...this advice and give it to him in his version, so aligned to his business and what he wants to do? And then he said yeah, that makes sense, and I said, but you're not doing that. You're talking about law, article number, this, recital number this says, and I said use using ten terms which are so complicated. Would he know them? He said No. I said then why use it? So essentially, my coming back to what's my value proposition is I make privacy simple and manageable. So simple and manageable in the language of business. So anybody, any business who works with me, I talk their language while keeping my privacy knowledge in the background and helping them do their business. And I do this in three ways. One is I consult them advice. I'm second is I trained their staff, because they need to be trained, coached in their language, like a chat needs to be taught privacy in their language, requirement, in precorement language, IDN language. So that's what I do. And if they have people in the company who have to be coached, like in the morning, this gentleman, so they have a privacy person, but the person understands a lot more. And then there's a kind of slight gap between business and legal and I can bridge that gap. So my proposition, my value add is I make it simple and manageable and relevant for all parties. So, as you put it, look at what you used to do in just doing Dan a privacy now venturing out on your own. What is what is the joy, what is the excitement that you get out of doing this new aspect versus you know, it wasn't challenging for you. What you were doing previously. Now this would be venturing out on your own. This is a big step. So there's a lot of challenge. But what do you like out of this challenge that you're now facing? I think one of the challenges getting clients, attracting clients, convincing clients and also making sure that I'm more sharp and more crisp into terms of my propositions to clients. So that's the fun part of it. And there's also the dependence independence to think, produce, create and provide inputs, so you're not bound by any restrictions or any political agenda like now. I last month I started creating my privacy courses, online privacy courses. So it was a matter of saying, okay, I want to do that. Who Do who will be my audience? What do I see? How do I sell them? What do I do? And then creating it. Of course there's always the surprise element in life. I thought I would create a course every three or four days and then I realize no, it every two or three weeks. So you learn and that's the challenge and you need to get used to it. And then I thought, okay, I'll make a post on linkedin and it will start to sell. But it doesn't work like that. So there's the challenge. But the motivation factor is the independence, the freedom and the joy of helping people. At this time with covid people, from what I see, you may see differently, is technology should be growing. More people are using their computer, they're staying home. That's my perspective. Is that mean there's a demand for you? There's a greater demand for it professionals that a privacy experts such as yourself. Is this becoming a demand or because of covid things are many people who I've interviewed over the last month they've lost a lot of business speakers, authors and such, but yours is helping the back ends be better. So are you able to grow during these times? I think it's a mix of both. In about mid June one of my primary clients ended their contract. I had a little bit of like you know, have the primary income, yes, kind of flowing down stopping, and now things are starting to pick up because I adapt it to the model and now I'm providing online courses, online coaching and things like that. But essentially, in the modern world that we're talking in, the COVID era if we call it a pandemic way, it's going to be a mix of technology and soft skills. So we do need these zooms, the Microsoft team, Google and so on as technologies, but behind it your soft skills become even more important. Yes, data privacy is important, but the softer part of the skills is even more important because when somebody's in front of you, it's easy to say hey, listen to me. Now somebody puts a screen off and you don't know if he's watching or playing or eating or maybe gone for a toilet break and put it on mute, and that's where your communication, engagement and softer skills have a larger role to play. So you need to connect with people in their minds now, not they're...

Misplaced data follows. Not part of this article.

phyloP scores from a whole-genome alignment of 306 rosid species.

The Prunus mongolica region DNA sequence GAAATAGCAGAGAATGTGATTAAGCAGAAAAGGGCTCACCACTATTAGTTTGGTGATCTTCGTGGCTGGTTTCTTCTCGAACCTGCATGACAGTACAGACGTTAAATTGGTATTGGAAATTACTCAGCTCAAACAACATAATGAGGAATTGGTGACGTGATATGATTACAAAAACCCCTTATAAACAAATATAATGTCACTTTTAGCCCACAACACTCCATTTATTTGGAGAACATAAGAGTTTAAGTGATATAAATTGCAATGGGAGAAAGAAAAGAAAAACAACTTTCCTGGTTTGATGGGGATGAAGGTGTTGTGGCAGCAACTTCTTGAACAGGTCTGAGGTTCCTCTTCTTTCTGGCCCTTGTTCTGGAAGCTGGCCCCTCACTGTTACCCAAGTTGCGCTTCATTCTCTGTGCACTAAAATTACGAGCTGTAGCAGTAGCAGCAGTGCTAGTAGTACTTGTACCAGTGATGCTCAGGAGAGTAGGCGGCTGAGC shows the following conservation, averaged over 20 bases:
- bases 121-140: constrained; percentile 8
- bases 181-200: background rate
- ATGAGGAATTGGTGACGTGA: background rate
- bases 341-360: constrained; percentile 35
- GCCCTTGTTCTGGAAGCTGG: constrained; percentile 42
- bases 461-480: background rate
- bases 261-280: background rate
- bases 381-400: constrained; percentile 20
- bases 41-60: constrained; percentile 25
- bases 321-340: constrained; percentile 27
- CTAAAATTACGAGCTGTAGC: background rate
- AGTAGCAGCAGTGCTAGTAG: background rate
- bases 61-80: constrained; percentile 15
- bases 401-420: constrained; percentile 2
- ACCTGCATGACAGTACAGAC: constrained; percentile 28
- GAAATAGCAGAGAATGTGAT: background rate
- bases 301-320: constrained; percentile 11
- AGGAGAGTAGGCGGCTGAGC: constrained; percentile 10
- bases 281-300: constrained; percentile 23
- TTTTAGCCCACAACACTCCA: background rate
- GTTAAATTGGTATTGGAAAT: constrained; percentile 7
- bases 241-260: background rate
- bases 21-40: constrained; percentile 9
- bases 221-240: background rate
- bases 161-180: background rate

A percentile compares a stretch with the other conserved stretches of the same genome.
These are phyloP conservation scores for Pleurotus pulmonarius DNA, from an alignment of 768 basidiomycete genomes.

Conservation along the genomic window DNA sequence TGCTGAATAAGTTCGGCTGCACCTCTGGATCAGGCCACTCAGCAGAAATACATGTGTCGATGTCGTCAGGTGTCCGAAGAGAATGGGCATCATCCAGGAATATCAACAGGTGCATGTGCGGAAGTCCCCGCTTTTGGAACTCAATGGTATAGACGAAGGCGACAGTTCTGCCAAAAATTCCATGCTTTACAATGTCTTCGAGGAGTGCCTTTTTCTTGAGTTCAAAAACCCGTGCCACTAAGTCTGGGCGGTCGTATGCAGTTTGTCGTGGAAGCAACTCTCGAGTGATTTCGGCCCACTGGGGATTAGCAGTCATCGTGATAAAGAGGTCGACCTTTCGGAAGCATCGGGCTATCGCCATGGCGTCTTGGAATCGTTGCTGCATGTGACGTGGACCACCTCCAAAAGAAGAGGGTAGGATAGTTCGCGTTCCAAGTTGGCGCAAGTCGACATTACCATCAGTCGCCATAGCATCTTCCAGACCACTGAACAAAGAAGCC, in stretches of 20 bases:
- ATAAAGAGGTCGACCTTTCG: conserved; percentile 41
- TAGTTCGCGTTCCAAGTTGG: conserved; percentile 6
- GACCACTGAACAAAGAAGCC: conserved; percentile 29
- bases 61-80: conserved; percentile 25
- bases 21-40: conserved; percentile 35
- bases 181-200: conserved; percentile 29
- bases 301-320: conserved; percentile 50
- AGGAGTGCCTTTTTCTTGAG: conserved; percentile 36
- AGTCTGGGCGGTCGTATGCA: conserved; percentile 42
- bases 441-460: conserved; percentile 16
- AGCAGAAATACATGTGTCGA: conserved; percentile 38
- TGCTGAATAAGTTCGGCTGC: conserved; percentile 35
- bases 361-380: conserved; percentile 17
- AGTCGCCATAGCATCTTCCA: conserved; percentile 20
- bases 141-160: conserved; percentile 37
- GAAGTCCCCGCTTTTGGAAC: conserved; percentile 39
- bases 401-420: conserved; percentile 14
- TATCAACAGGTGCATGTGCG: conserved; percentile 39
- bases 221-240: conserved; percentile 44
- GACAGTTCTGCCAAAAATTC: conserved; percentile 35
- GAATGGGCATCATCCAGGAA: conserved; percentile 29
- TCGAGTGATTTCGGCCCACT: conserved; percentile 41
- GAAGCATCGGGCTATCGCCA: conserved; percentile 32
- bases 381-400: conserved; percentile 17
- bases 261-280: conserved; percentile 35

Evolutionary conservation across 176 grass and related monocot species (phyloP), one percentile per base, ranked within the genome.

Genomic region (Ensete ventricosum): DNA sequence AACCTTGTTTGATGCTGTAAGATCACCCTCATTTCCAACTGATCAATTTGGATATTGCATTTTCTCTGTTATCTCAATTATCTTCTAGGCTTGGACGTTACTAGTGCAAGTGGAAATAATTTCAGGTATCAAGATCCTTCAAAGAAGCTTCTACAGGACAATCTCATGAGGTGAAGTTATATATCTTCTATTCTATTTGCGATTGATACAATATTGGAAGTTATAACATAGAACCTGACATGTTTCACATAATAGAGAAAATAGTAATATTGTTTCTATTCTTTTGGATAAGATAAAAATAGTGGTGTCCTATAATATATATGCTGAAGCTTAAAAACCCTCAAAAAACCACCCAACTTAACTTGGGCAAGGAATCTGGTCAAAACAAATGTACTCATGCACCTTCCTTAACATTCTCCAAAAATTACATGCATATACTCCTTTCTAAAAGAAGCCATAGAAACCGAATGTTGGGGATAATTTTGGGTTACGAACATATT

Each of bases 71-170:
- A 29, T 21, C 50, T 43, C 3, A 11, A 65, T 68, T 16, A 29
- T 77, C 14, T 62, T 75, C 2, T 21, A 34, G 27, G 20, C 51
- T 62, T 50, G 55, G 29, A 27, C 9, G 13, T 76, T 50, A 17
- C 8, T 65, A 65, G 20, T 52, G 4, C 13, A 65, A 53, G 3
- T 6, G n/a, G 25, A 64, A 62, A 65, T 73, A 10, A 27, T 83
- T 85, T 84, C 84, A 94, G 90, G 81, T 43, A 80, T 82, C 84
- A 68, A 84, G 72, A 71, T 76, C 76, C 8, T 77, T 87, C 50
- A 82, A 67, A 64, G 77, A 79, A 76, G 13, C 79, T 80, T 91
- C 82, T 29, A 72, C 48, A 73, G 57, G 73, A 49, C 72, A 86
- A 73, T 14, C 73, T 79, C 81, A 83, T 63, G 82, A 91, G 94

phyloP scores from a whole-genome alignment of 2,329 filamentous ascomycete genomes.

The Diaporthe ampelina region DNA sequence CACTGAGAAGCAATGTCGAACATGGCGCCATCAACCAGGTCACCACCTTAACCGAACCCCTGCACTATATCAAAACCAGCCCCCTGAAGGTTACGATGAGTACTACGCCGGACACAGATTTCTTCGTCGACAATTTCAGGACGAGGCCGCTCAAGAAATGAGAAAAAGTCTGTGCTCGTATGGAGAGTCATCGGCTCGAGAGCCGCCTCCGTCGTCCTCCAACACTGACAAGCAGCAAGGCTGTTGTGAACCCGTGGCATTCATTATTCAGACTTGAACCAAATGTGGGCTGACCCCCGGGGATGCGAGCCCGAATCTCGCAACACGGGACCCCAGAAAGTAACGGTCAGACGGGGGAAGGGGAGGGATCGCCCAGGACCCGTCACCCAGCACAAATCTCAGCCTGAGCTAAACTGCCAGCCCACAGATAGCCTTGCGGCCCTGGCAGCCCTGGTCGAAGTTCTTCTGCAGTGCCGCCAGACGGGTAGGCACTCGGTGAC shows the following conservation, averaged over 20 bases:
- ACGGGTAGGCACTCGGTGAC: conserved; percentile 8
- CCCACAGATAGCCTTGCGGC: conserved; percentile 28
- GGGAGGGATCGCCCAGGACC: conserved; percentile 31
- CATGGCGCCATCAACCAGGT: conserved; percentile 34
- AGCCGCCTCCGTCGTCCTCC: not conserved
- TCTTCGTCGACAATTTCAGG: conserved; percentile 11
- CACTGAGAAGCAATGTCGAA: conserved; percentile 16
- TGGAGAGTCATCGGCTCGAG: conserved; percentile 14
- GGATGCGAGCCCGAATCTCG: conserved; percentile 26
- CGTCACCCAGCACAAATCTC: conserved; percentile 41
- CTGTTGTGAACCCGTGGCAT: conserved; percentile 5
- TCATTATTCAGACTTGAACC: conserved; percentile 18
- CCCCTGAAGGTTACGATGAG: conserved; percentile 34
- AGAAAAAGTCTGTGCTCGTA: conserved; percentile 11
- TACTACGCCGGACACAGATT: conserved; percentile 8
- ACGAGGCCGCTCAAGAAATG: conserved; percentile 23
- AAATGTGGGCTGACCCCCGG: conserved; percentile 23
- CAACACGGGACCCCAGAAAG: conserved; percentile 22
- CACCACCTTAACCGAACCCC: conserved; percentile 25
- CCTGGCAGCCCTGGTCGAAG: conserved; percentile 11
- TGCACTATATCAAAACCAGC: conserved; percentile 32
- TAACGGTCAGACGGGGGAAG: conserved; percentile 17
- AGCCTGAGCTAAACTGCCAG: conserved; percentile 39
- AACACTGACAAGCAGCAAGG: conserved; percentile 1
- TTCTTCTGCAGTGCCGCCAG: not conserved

...far away. Right now, we're speaking. Okay, I can see you, you can see me, and that's fine. But if I put my self on mute, and I mean again, in a two person meeting, it's the challenging. But whennother ten people I put it on mute, I stop my video, who knows what I'm doing? That's where the softer skills up going to play a little bit more role than before. And yes, technology would be the enabled well, I'm glad to hear that your business is still growing rather than and I think you're in a you picked it, you know, when you were in your s. You picked an industry that, and I was thinking of this, just actually think of it every couple days, of what is a good industry to be in when stuff like this happens, covid in particular, and what kind of industries will be protected against these sort of instances, and I think technology in this sense is one of them, unlike a restaurant or something. Do you have a go ahead, please? These go ahead, I was going to say. was just going to say, do you have any warnings for just the general person about their own data, their own privacy, things that they do, that they take for granted on a on a regular basis, what they should and shouldn't do? Just I mean, people give you those tips once in a while, but we don't always listen, I think. But you being an expert, you might have a couple of tips or people to not read over the terms of conditions. They're just second of thing and keep on going. Yeah, I think the two things. Before I get to that, I was about to say, yes, there's an impact because of covid because of pandemic, but it is on every industry. Some industry have a positive impact and some have a negative impact. But when you look at the larger level, the world level, it's always in balance. So few years ago we were saying it's technology, it's robot takes, its AI and so on, artificial intelligence and so on. And now when they say can you use rubbert takes or artificial intelligence to solve the pandemic, and they say no, because we need data. So every industry has its own limitations and benefits. Yes, the restaurant industry, the hospitality industry and travel industry is hit hard. So they need to pivot, they need to find something else. But for others, yes, they are booming, but in overall life is always in balance. It may look like out of balance, but it will find its balance and the world is changing for good in my opinion. But coming to the data privacy part of it, which was your primary question. So yes, as an individual we should take ownership of our information and be careful where we are leaving it and what we are doing with it. Like typically, each website, when you go there, they throw you a pop up and saying give me your name and email and we will send you letters. But before that, watch out. Ask Yourself, do you really need that? So put a value on your email and your name and don't distribute it freely. And when you're receiving those emails, mask emails again, look at if you really read them, if you really need them, and if don't need them, unsubscribe them and put a value on your data, because when something is free, you are the product. People say tend to think, oh, it's a free newsletter. Well, no, it's not a free newsletter. You give your name and email and then they start bombarding you with your emails. You may find value in it, you may need it, but you're paying with your name and email and that has value for them. That's an interesting way. You put it on data, put value on your information, don't distribute it freely. Yeah, when it's free, you are the product. Yes, you are the problem. It's scary too. Yeah, I mean it's challenging to because people say Gmail or Youtube. Now you're watching Youtube for free. That's how it looks like for a normal person, but behind it every few minutes you're getting an advertisement. So they are making money because you're watching the watching it and now there's a paid version of it in which you pay because they make their money and you watch it for without ads. But in the first version you are the product. In second, second one, it's the money that's paying them. So they need their money to provide you youtube. You let them have it to ads or to your data or throw your money. I would like to have been in that conference room that day. Hey, we can just charge them advertisements. And then so I say, Hey, if they pay us, we won't charge them advertise. It's like both we got them both ways. What is it? What is it typical day look like for you? Maybe a transition from being an entrepreneur, but what does it look like for you? And how would people get into your...